On December 19, 2023, FASB issued an exposure draft that would clarify issues related to the settlement of convertible debt securities:
- Requirements for determining whether certain settlements of convertible debt should be accounted for as an induced conversion
- When induced conversion guidance can be applied to a convertible debt instrument that is not currently convertible
While FASB was asked to consider guidance on specific issues related to identifying induced conversions, including how to consider additions, deletions, or modifications to settlement terms involving volume-weighted-average-price (VWAP) terms, the proposed update addresses the issues more broadly.
The proposal adds three new examples to illustrate these points. Comments are due by March 18, 2024.
An induced conversion of convertible debt is when a company offers sweeteners—such as additional shares or other consideration—to entice investors to convert the instrument. When an instrument’s terms are changed for a limited period to induce conversion, current GAAP provides guidance for determining if the transaction should be accounted for as an induced conversion or a debt extinguishment. For an induced conversion, an entity recognizes an expense only for the consideration in excess of what was issuable under the original conversion privileges. For an extinguishment, an entity recognizes an extinguishment gain or loss for the difference between the reacquisition price, i.e., the total consideration issued, and the net carrying amount of the extinguished debt instrument.
Convertible debt instrument features have evolved since FASB’s predecessor—the Accounting Principles Board (APB)—issued ABP Opinion 14, Accounting for Convertible Debt and Debt Issued with Stock Purchase Warrants, in 1969 and FASB issued the current guidance on induced conversion in Statement of Financial Accounting Standards No. 84, Induced Conversions of Convertible Debt, in 1985. Because the overall accounting can be complicated for financial instruments that have characteristics of both debt and equity, i.e., convertible debt, in 2020, FASB issued Accounting Standards Update (ASU) 2020-06, Accounting for Convertible Instruments and Contracts in an Entity’s Own Equity,1 which made targeted changes to the guidance on convertible instruments and reduced the number of accounting models for separate accounting of conversion options in convertible debt from four to two, including eliminating the cash conversion model established in FASB Staff Position APB 14-1, Accounting for Convertible Debt Instruments That May Be Settled in Cash upon Conversion (Including Partial Cash Settlement). The removal of this cash conversion model had some unforeseen consequences on the identification of and accounting for induced conversions of convertible debt with cash conversion features that are being addressed by this proposal.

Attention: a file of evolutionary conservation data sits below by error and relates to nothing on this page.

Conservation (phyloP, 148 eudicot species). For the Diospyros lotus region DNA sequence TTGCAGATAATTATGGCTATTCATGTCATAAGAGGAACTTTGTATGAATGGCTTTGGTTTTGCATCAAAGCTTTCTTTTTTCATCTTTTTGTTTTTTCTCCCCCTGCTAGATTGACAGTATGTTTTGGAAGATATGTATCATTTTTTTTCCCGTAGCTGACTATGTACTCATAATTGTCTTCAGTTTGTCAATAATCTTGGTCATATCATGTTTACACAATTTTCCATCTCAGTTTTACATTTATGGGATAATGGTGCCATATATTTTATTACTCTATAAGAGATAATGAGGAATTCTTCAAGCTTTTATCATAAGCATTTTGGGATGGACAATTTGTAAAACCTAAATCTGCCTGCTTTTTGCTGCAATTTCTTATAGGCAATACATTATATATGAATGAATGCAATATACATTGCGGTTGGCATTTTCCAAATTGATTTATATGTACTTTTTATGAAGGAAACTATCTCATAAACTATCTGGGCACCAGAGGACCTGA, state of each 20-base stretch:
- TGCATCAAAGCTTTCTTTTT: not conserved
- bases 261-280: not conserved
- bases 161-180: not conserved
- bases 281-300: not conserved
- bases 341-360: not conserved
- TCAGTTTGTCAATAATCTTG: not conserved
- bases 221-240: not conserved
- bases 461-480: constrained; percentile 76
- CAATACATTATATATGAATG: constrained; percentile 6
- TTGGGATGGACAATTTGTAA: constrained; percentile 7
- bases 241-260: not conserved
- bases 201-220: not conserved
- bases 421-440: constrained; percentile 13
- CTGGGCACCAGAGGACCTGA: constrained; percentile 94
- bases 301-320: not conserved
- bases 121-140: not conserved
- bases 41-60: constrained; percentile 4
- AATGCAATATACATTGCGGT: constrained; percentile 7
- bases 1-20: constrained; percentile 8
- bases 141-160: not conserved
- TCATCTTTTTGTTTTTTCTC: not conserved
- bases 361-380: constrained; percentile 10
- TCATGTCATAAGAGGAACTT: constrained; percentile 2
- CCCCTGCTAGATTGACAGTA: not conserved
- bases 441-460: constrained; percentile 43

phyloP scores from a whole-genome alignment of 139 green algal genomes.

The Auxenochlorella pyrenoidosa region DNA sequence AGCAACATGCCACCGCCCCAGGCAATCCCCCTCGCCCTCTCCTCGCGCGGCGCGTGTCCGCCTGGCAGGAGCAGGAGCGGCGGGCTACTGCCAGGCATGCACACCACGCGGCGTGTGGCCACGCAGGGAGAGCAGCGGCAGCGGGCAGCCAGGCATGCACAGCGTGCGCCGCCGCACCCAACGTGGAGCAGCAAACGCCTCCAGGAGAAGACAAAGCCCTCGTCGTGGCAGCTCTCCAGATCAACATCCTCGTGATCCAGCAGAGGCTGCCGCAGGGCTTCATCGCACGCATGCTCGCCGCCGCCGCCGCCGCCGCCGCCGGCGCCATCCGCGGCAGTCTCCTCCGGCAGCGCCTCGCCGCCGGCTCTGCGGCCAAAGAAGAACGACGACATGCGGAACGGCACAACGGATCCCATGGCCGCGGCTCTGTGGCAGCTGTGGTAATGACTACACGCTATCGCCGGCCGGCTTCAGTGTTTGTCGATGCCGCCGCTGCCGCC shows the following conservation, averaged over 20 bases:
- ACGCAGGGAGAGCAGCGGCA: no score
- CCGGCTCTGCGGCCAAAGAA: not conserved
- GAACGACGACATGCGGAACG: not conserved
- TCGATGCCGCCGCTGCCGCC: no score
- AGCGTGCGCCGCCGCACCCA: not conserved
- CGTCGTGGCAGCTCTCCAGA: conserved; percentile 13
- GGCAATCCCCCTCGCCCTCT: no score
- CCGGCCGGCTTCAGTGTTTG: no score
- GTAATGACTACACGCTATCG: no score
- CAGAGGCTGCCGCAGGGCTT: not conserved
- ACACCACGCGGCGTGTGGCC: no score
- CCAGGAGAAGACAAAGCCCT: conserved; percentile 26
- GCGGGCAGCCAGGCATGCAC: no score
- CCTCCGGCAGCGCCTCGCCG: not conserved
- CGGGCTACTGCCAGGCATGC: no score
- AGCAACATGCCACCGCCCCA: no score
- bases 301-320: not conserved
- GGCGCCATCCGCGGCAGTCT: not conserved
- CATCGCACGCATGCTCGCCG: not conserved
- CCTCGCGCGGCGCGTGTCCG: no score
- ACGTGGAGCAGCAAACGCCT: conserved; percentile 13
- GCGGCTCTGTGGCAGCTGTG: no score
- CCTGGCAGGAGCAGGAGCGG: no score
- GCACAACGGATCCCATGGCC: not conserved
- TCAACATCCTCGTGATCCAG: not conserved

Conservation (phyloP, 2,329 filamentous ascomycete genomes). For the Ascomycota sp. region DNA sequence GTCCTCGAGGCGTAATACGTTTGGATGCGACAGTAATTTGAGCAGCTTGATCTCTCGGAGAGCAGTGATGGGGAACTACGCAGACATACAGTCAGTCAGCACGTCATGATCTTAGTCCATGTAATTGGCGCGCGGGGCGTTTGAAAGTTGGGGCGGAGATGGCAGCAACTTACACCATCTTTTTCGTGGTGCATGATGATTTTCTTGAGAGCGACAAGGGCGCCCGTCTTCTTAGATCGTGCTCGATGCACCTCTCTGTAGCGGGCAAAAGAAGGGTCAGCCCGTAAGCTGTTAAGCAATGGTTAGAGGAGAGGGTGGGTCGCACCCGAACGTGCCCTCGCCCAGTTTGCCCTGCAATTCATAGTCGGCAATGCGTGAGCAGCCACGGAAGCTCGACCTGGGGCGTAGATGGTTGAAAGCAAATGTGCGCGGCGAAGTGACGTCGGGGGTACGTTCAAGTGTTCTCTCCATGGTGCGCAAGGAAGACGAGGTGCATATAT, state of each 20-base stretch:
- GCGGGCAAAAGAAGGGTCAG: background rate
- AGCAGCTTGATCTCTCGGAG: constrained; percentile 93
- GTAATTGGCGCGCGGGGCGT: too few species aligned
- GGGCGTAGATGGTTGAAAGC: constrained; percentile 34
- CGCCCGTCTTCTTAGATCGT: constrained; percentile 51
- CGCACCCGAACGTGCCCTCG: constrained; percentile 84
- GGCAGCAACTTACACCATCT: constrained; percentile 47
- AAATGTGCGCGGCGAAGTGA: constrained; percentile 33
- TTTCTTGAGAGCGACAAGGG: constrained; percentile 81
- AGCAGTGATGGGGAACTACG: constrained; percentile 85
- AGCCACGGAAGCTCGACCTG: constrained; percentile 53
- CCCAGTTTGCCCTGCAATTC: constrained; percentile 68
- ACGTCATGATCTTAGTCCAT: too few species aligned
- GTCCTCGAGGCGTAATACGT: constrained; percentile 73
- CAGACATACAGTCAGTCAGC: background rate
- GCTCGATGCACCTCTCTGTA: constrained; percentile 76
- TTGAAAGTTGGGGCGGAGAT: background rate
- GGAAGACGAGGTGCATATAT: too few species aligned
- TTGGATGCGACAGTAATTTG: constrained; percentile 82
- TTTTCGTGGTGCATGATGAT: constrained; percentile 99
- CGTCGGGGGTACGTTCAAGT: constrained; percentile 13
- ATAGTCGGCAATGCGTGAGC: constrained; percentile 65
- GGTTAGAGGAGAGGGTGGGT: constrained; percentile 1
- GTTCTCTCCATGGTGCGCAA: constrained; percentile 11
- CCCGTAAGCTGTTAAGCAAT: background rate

Qualification as an Induced Conversion
Under existing GAAP, one qualification for induced conversion accounting is that the settlement results in the holder receiving, in addition to any inducements, all of the equity securities issuable under the conversion terms in the debt at issuance. With the elimination of the cash conversion models, which addressed all settlements for those instruments, the historic induced conversion guidance needs to be considered. However, practitioners observed to FASB that determining what it means to issue “all of the equity securities” is not clear for these cash convertible instruments.
Under the proposal, to account for a settlement of a convertible debt instrument as an induced conversion, an inducement offer must provide the debt holder with—at a minimum—the consideration (in form2 and amount) issuable under the conversion privileges provided in the instrument’s terms. An entity would assess whether this criterion is satisfied as of the date the inducement offer is accepted by the holder.